This brings us to our word for today, hesed – חֶסֶד .  At this point, I’d like to ask our volunteers to hand out the bookmarks I have prepared for you. On the bookmarks is the word hesed, along with just a handful of the definitions for this word. Out of the six principal English translations of the Bible, the word hesed is translated 169 different ways. It is one of the densest words in ancient Hebrew. Reading right to left, the first letter is Khet (ח), then Samek (ס), and finally Dalet (ד). Hebrew was originally written with only consonants. Somewhere in history – probably around the time of the Babylonian exile – Hebrew scholars added vowels, which the dots indicate below the word. Interestingly, academics of ancient languages and dialects suspect that the Galilean accent mentioned in the gospels softened the Khet to be more like an h sound. So, I will use the same pronouncement that perhaps Jesus used and say hesed.

The word is used 250 times in the Hebrew Bible and 127 times in the Psalms. To be sure, it is an essential word in that it is the most defining characteristic of the God we serve. Let’s take a look at Exodus 34 vss. 6-8. To set the stage for the passage, Moses and the Israelites have escaped Egypt; Moses has gone up Mt. Siani to get the ten commandments. He comes back down, and the Israelites are worshiping a golden calf. Moses broke the tablets, and a terrible judgment landed on Israel. Moses went back up Siani to get a new set of the commandments and asked God if he could look upon Him. God says that Moses can look at his back as God passes by:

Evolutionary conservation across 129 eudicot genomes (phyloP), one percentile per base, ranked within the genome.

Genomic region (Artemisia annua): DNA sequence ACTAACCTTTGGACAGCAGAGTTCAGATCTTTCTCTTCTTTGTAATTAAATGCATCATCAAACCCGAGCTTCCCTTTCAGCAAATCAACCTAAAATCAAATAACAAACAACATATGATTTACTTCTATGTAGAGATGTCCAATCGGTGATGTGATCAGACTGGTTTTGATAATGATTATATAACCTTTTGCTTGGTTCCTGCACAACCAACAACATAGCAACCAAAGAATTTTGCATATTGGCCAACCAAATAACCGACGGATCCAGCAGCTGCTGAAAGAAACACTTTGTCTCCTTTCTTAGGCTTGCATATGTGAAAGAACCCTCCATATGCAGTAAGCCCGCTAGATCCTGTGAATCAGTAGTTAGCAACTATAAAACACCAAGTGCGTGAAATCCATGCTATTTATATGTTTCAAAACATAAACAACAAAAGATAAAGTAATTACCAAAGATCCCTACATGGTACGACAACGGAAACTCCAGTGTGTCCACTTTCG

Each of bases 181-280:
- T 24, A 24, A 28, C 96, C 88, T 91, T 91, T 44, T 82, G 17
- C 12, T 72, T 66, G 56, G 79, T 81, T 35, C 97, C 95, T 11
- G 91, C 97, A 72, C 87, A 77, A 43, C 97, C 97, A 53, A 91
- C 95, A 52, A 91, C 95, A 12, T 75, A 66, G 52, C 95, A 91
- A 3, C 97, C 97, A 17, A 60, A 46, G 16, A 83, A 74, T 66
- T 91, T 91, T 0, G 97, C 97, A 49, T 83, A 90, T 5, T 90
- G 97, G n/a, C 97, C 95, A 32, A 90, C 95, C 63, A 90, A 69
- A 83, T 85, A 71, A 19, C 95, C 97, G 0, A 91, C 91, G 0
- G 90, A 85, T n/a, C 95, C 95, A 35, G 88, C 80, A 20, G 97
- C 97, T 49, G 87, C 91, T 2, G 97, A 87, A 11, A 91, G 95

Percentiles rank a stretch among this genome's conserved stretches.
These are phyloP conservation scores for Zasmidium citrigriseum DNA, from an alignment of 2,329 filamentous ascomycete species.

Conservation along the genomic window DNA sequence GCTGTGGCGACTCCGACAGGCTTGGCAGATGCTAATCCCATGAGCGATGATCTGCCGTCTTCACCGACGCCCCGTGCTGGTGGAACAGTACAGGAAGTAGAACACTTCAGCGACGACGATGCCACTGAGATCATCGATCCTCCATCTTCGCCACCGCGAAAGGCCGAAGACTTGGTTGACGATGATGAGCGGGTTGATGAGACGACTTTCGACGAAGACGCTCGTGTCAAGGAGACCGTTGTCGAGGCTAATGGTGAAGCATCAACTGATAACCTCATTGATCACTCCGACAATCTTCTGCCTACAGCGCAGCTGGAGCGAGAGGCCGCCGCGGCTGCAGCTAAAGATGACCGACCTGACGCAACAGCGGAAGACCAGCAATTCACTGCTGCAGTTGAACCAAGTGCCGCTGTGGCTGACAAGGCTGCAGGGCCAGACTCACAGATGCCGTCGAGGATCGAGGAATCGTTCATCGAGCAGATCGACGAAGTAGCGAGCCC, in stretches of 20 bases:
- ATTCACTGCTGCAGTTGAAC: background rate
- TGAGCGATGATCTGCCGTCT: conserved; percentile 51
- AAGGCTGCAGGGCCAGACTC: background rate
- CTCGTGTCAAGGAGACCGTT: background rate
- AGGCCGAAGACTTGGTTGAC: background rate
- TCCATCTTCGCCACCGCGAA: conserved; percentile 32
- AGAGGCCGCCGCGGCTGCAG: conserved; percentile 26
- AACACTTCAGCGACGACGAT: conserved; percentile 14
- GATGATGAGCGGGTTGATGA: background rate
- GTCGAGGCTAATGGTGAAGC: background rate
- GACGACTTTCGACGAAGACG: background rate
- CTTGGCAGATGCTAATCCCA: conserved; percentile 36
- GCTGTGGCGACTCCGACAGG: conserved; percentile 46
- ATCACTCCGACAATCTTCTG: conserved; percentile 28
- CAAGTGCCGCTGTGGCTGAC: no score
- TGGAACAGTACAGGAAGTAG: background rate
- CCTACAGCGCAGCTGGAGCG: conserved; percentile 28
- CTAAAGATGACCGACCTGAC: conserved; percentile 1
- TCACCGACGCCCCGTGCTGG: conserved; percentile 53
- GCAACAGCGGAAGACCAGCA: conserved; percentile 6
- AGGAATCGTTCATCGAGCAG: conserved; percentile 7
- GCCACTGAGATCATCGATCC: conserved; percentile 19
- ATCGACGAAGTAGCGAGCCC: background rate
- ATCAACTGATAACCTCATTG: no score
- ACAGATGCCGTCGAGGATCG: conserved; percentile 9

The LORD passed in front of him and proclaimed:

The LORD—the LORD is a compassionate and gracious God, slow to anger and abounding in faithful love (hesed) and truth, 7 maintaining faithful love (hesed) to a thousand generations, forgiving iniquity, rebellion, and sin. But he will not leave the guilty unpunished, bringing the consequences of the fathers’ iniquity on the children and grandchildren to the third and fourth generation. 8 Moses immediately knelt low on the ground and worshiped. Exodus 34:6-8 CSB

God first showed Moses his character – who he was – before showing him his glory. This God is the God we serve. Let’s briefly see how it is used in another Psalm. Psalm 42, the excellent Psalm Pastor Brandon brought to us last week, in vs. 8, states: “The LORD will send his faithful love (hesed) by day; his song will be with me in the night— a prayer to the God of my life. (NIV)”. Faithful love is God’s dominating characteristic.

            But in looking at passages using the word hesed, we need to understand how the Hebrew mind thinks. We, westerners, think in terms of nouns. The Hebrew mind thinks in terms of verbs. So, we see a chair; they would see sitting in a chair. We would see food, and they would see eating food. What does this mean for hesed? It means that his hesed not only defines God, but he also does, or he demonstrates his hesed. Consider Psalm 51:1 “Have mercy on me, O God, according to your unfailing love (hesed); according to your great compassion blot out my transgressions. (NIV)” God demonstrates his hesed by actively loving, showing mercy, and forgiving us in our sins.